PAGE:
Tampa Medicare Fraud Scheme Involving Illegal Oxycodone Leads Back to Miami Area By Tod Aronovitz | 04/10/14 | 0 Comment

Four people, including Brian Francis Kelly of Broward County, have been accused of conspiracy to defraud the Medicare system by allegedly filing false claims for prescription drugs and medical care through Universal Health Care Group, a St. Petersburg Medicare insurer which is no longer in business.

In addition to 53-year old Kelly, the U.S. Attorney’s Office in Tampa unsealed indictments against Gladys Fuertes, 40, Mario Fuertes, 38, and Cathleen Ortega, 55. An investigation into the Tampa Medicare fraud by the Tampa Bay office of the Medicare Fraud Strike Force found that the four were allegedly involved in a scheme that used HIV patients and a Coral Gables clinic to defraud the government, an article in the Miami Herald said.

According to Kelly’s signed plea agreement, he recruited patients for Gables Medical and Therapy Center, which was owned by the Fuertes. Then using those patients’ identities, the clinic fraudulently claimed reimbursements for medical treatments not provided. In return, the recruited patients received kickbacks and oxycodone prescriptions, some of which were forged by the Fuerteses.

The plea document also reveals that some of the patients sold their filled prescriptions to Kelly for cash, who consequently peddled the oxycodone to street-level users and other distributors in Florida and Pennsylvania for about $25-$50 per pill. The prescriptions, which were filled at a Fort Lauderdale pharmacy, submitted claims for reimbursement to Universal’s Medicare Part D plan, the federal program which helps subsidize the cost of prescription drugs.

In addition, the Gables clinic submitted claims for treatment in excess of $1 million, of which Universal paid $266,423, according to Kelly’s plea agreement. In one case alone, Universal was billed $91,342 for a Gables clinic patient who received no treatment, the document states. It’s unclear how much government money went toward the illegal oxycodone prescriptions.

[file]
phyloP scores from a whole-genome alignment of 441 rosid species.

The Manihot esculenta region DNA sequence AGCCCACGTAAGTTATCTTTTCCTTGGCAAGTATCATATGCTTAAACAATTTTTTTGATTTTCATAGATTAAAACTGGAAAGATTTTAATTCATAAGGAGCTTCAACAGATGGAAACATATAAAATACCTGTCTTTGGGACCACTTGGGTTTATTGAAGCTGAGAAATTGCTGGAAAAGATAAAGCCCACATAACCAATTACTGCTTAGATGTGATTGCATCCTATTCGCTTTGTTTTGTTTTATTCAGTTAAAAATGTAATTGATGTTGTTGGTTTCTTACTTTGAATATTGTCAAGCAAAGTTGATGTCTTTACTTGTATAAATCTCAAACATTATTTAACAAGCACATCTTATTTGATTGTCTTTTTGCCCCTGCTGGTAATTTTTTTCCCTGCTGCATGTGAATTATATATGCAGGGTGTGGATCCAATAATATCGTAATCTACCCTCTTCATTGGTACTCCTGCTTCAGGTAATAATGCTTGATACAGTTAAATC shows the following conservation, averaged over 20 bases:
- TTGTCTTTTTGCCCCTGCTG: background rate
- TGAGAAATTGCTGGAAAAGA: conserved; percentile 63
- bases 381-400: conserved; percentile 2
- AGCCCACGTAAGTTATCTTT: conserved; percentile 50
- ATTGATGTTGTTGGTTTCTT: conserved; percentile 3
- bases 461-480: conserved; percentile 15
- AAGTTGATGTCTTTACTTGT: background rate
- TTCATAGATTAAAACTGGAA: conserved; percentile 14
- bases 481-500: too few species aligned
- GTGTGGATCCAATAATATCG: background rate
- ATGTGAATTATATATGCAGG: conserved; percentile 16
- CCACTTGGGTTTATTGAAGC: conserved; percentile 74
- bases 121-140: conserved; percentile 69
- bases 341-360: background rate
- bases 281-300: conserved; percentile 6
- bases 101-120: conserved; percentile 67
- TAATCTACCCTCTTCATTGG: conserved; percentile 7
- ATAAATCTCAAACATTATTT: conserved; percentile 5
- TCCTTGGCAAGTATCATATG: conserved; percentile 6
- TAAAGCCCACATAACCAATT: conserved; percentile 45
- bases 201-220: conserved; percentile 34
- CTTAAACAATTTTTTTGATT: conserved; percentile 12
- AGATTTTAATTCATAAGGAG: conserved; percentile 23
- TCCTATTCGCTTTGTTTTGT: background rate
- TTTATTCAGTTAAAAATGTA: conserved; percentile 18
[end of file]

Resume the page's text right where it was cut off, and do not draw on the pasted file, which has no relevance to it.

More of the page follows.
In the current Tampa Medicare fraud case, Kelly admitted to conspiracy to commit health care fraud. He still has to make a court appearance to formalize his plea deal. The Miami Herald also says that Kelly was convicted on possession with intent to distribute methamphetamine in Broward in 2006. He is originally from Massachusetts.

As for the others, Ortega admits to making false statements to investigators, and the Fuerteses were arrested in Miami and charged with health care fraud, aggravated identity theft and obstructing a health care investigation.

Universal Health Care Group filed for bankruptcy last year in the midst of fraud and embezzlement allegations, but the government now calls the insurer “a victim of fraud” due to this latest development.

How to Report Tampa Medicare Fraud

Healthcare professionals who have knowledge of questionable Medicare billing practices can file a confidential legal claim under the False Claims Act. By acting as a “whistleblower” in what is known as a “qui tam” lawsuit, a private party may collect between 10 to 30 percent of the amount recovered, depending on how the case is prosecuted.

ARONOVITZ LAW: Miami Whistleblower / Qui Tam Law Firm

The Miami Qui Tam law firm of ARONOVITZ LAW routinely works with whistleblowers to document Medicare fraud and other forms of fraud against the government. Contact Miami Whistleblower / Qui Tam lawyer Tod Aronovitz to discuss a case.